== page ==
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Feds, locals have their own battles with oil spill

By the CNN Wire Staff
Fisherman Allen Kruse, a charter boat captain, took a job assisting in the oil spill clean-up. His body was found on his boat Wednesday, dead from a single gunshot to the head.
Fisherman Allen Kruse, a charter boat captain, took a job assisting in the oil spill clean-up. His body was found on his boat Wednesday, dead from a single gunshot to the head.
  • NEW: Fisherman's suicide highlights personal toll from disaster
  • Judge denies administration request to maintain drilling ban
  • Administration has 30 days to comply with judge's order

New Orleans, Louisiana (CNN) -- As the Gulf of Mexico oil spill enters its 65th day, the confirmed suicide of an Alabama fisherman served as a reminder Thursday of how the effects of the disaster can be felt from the national level to the neighborhood level.

While the powers in Washington wrangle over the fate of a drilling ban, residents on the Gulf coast are fighting their own battles with the oil.

"He was 55 years old. He was a charter boat captain," Stan Vinson, coroner for Baldwin County, Alabama, said of the fisherman, Allen Kruse.

After the oil began spilling into the areas where Kruse would take people fishing, the fishing grounds were closed, leaving him out of work.

According to Vinson, Kruse took a job helping BP fight the oil, making his boat a so-called "vessel of opportunity."

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"He was on the boat alone, and he had been with the deckhands," Vinson said Wednesday. "He was loading the boat this morning just like he normally would. They were supposed to go out today, (and) he told the deckhands to go get some ice for the boat, that he was going to pull it around."

After the deckhands went to run their errands, though, the boat never pulled around and they came back to the boat to find him dead, Vinson said.

The deputy coroner, Rod Steade Sr., confirmed Thursday that Kruse's death was a suicide and he died of a single gunshot wound to the head.

On the frontlines of the oil spill, the battle seems more personal.

In a press briefing with reporters Thursday, Coast Guard Capt. Roger Laferriere, Incident Commander for Houma, Louisiana, spoke passionately of the work being done on the coast.

"This is a battle for a way of life, this is a battle for the people of Louisiana, and we will continue to fight this until all the oil is removed and that the people of Louisiana can go back to their way of living," he said.

The Coast Guard deployed 20,000 gallons of dispersants into the water Thursday, he said, and more than 1.3 million feet of boom are deployed around the state.

There are currently 670 vessels of opportunity like Kruse's helping skim the oil, Laferriere said.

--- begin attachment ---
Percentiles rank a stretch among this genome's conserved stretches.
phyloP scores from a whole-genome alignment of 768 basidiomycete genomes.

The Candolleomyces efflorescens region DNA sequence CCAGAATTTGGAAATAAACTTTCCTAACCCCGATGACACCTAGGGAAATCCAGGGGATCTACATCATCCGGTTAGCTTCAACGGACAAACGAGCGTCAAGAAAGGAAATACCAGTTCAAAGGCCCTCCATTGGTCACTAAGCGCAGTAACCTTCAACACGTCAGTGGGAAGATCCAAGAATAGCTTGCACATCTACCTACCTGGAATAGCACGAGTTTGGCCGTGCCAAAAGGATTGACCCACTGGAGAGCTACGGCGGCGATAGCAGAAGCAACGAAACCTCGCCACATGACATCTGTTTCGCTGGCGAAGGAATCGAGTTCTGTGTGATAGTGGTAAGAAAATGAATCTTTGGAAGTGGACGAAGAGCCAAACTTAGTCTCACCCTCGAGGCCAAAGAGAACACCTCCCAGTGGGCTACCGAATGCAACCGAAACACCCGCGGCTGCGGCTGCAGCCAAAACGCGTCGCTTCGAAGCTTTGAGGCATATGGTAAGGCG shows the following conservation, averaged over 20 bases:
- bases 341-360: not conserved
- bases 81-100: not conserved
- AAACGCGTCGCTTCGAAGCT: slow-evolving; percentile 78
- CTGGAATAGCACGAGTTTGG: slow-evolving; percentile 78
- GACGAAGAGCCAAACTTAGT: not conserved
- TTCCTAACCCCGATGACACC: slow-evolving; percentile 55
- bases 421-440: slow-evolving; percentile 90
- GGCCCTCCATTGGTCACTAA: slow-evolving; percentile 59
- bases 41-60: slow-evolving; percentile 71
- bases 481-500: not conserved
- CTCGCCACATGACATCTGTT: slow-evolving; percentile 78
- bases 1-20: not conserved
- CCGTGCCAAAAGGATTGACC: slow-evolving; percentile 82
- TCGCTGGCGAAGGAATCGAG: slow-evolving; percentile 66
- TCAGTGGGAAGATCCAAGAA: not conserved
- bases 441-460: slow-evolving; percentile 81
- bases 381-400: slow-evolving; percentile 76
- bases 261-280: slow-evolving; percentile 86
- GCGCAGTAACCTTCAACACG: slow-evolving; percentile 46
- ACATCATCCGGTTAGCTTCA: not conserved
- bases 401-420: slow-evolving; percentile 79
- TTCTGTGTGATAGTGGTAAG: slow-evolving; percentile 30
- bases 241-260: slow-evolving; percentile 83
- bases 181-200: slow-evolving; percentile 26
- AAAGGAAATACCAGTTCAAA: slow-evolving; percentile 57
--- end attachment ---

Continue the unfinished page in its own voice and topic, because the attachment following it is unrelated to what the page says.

Meanwhile, in the bigger picture, attention was on the resumption of deepwater drilling in the Gulf.

Paving the way for drilling to resume, a federal judge on Thursday denied a request to keep a six-month moratorium in place pending a government appeal.

U.S. District Judge Martin Feldman in New Orleans, Louisiana, issued a preliminary injunction against the ban Tuesday. The government had asked Feldman to delay lifting the ban until an appeals court reviewed the issue later this summer.

The moratorium was imposed by President Obama on May 27 after the April 20 explosion aboard the Deepwater Horizon drilling rig off the coast of Louisiana triggered an underwater oil gusher. The moratorium prohibited drilling in more than 500 feet of water and prevented new permits from being issued.

In an emergency hearing Thursday, the judge denied the government's motion to stay his decision pending appeal "for the same reasons given" Tuesday for issuing the injunction.

Government lawyers did not file an appeal to the Fifth Circuit Court of Appeals Thursday, though the expected move could come as soon as Friday.

In Tuesday's ruling, Feldman wrote, "An invalid agency decision to suspend drilling of wells in depths of over 500 feet simply cannot justify the immeasurable effect on the plaintiffs (oil drilling support companies), the local economy, the Gulf region, and the critical present-day aspect of the availability of domestic energy in this country."

The government now has 30 days to show it is beginning to comply with Feldman's order and start accepting permit applications and issuing permits. The appeals process can continue, but until the appeal, the government must act as if Feldman's order will be upheld.

Meanwhile, the full Senate Energy and Natural Resources committee met Thursday to consider bills related to Minerals Management Service reform and to offshore drilling. Committee member Sen. John Barrasso, R-Wyoming, said the Obama administration is putting ideology over scientific integrity.

"The administration put together a group of experts to review safety recommendations for offshore oil and gas exploration," Barrasso said. "The administration proudly stated that the safety recommendations were peer reviewed. Well, afterwards, the American people found out that the most significant recommendation -- which was the moratorium -- was not actually peer reviewed. The moratorium was added after the experts had been consulted. The majority of the experts consulted say that their names were used to justify a political decision made by the administration."

Sen. Mary Landrieu, D-Louisiana, responded, "When your team was in charge, which would be under the previous administration, you didn't leave a very clear instruction book as to how to do this. And in defense of this administration ... the president is trying to rise above partisanship. And I think we all have to make our best effort to do this. This is not a time to try to take what I would consider a cheap shot."

CNN's Rich Phillips and Terry Frieden contributed to this report.

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